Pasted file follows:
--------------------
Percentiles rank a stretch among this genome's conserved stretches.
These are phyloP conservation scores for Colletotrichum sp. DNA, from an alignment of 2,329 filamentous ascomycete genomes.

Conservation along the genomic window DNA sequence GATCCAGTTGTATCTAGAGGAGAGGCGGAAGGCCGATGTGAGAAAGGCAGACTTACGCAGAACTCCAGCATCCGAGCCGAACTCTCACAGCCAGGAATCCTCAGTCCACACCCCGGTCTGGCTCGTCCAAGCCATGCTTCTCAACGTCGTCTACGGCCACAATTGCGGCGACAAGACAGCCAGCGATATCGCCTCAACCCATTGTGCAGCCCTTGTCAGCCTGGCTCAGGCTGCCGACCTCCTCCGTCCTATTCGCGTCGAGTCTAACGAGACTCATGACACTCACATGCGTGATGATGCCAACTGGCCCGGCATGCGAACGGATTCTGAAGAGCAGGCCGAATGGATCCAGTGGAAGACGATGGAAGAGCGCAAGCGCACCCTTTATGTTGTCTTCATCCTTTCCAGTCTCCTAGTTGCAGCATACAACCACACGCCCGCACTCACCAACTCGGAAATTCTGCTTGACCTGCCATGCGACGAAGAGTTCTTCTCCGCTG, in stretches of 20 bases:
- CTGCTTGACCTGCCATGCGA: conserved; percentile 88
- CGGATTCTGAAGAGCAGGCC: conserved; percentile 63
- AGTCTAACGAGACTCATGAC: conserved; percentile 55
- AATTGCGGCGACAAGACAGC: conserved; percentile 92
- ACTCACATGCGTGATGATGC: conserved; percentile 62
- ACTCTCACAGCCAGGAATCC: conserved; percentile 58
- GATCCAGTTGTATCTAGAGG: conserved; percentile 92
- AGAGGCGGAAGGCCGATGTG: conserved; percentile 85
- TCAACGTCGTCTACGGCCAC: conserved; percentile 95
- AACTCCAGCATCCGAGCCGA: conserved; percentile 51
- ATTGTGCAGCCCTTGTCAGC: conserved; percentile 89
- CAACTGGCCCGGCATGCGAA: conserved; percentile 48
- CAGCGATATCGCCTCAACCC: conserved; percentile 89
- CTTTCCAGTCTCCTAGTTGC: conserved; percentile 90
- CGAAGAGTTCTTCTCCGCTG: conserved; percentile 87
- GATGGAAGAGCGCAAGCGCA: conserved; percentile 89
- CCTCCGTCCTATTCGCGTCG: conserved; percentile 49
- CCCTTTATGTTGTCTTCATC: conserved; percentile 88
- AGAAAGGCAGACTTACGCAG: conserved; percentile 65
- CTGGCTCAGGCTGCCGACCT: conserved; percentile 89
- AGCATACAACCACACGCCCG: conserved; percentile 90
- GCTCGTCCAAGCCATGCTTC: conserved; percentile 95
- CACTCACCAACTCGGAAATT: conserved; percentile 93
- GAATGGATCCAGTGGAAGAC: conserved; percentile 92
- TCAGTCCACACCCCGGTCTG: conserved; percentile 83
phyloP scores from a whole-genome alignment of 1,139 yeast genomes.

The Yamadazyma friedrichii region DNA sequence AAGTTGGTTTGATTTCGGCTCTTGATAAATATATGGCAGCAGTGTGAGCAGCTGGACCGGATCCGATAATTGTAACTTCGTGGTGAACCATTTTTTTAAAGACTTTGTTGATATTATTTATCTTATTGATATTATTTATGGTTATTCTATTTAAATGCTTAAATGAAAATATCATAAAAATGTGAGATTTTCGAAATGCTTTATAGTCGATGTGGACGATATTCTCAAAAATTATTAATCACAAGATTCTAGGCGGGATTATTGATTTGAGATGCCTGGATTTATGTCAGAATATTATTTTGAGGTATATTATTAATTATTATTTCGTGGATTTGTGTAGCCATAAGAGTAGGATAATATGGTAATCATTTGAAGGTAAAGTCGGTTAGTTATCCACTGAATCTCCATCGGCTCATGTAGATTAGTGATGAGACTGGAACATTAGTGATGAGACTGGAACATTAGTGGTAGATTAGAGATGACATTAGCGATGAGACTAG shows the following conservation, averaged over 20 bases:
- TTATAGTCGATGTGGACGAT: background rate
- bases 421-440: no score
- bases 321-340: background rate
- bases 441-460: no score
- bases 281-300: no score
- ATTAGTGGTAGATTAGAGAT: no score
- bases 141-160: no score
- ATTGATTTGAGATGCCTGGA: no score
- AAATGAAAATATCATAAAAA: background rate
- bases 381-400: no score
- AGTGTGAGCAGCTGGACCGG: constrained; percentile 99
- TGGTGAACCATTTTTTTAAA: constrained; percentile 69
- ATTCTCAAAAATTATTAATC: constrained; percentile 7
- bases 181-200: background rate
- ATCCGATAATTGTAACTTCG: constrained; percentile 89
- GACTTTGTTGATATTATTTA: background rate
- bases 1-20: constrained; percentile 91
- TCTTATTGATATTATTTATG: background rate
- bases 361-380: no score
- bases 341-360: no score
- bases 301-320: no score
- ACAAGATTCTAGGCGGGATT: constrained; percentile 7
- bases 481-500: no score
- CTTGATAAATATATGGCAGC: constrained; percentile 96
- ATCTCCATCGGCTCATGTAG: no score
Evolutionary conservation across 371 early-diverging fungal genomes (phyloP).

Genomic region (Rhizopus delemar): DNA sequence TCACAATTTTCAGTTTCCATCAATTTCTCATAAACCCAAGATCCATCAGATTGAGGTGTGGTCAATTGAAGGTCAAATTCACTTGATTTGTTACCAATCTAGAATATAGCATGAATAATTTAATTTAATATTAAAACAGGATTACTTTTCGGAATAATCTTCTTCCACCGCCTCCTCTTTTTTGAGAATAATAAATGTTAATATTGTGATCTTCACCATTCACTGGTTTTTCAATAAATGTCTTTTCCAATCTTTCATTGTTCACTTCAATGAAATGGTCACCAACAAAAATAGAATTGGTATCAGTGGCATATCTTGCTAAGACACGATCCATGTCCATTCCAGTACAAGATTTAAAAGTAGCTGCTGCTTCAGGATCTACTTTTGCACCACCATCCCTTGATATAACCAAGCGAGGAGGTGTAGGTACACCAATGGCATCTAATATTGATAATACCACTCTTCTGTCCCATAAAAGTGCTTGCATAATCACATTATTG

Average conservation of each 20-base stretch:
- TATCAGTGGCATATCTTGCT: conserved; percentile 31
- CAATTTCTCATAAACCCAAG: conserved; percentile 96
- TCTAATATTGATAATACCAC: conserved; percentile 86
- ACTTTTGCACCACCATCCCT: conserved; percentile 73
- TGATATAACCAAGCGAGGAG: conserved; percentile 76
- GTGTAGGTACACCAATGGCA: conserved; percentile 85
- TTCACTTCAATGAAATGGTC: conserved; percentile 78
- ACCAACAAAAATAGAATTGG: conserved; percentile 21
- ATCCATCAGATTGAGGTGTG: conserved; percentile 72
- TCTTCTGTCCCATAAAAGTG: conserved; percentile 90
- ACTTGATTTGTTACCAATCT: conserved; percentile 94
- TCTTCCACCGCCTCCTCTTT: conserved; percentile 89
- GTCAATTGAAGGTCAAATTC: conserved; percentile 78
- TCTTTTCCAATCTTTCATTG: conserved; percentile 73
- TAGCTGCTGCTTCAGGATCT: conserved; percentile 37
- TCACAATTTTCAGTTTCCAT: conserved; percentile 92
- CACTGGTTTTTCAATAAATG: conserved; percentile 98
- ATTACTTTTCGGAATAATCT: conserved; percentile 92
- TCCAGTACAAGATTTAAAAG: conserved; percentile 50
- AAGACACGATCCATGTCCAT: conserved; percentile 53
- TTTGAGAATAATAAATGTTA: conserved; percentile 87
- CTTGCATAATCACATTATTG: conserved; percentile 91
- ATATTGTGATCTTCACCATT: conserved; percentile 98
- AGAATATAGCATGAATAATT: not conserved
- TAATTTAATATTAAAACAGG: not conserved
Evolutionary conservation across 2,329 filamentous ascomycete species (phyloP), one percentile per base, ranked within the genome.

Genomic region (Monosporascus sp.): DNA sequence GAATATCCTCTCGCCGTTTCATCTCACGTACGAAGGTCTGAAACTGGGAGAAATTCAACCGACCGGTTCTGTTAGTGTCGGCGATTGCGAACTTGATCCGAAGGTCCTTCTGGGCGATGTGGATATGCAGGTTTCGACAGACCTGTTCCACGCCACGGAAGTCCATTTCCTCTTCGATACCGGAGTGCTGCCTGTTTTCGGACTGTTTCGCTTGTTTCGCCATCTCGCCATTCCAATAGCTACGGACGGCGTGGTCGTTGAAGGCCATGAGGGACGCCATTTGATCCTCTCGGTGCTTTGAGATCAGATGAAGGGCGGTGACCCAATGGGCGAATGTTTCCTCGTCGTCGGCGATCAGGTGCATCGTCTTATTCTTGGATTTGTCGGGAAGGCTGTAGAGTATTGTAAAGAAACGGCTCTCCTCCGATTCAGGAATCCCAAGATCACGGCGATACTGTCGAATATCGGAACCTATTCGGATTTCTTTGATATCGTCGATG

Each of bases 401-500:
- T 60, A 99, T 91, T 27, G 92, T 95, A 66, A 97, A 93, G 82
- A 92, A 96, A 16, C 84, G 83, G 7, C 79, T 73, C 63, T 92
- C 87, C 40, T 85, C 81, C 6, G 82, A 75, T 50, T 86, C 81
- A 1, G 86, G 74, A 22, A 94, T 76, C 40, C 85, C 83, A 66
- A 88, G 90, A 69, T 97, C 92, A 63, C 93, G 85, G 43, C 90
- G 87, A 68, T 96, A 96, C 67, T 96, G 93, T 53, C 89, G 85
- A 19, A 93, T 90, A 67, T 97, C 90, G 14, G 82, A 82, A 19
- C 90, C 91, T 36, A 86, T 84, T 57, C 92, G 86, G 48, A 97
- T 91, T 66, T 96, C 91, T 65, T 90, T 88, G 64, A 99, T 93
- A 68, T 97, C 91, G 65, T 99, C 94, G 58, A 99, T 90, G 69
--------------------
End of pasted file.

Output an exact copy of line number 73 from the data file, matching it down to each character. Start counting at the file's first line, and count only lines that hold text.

- TAGCTGCTGCTTCAGGATCT: conserved; percentile 37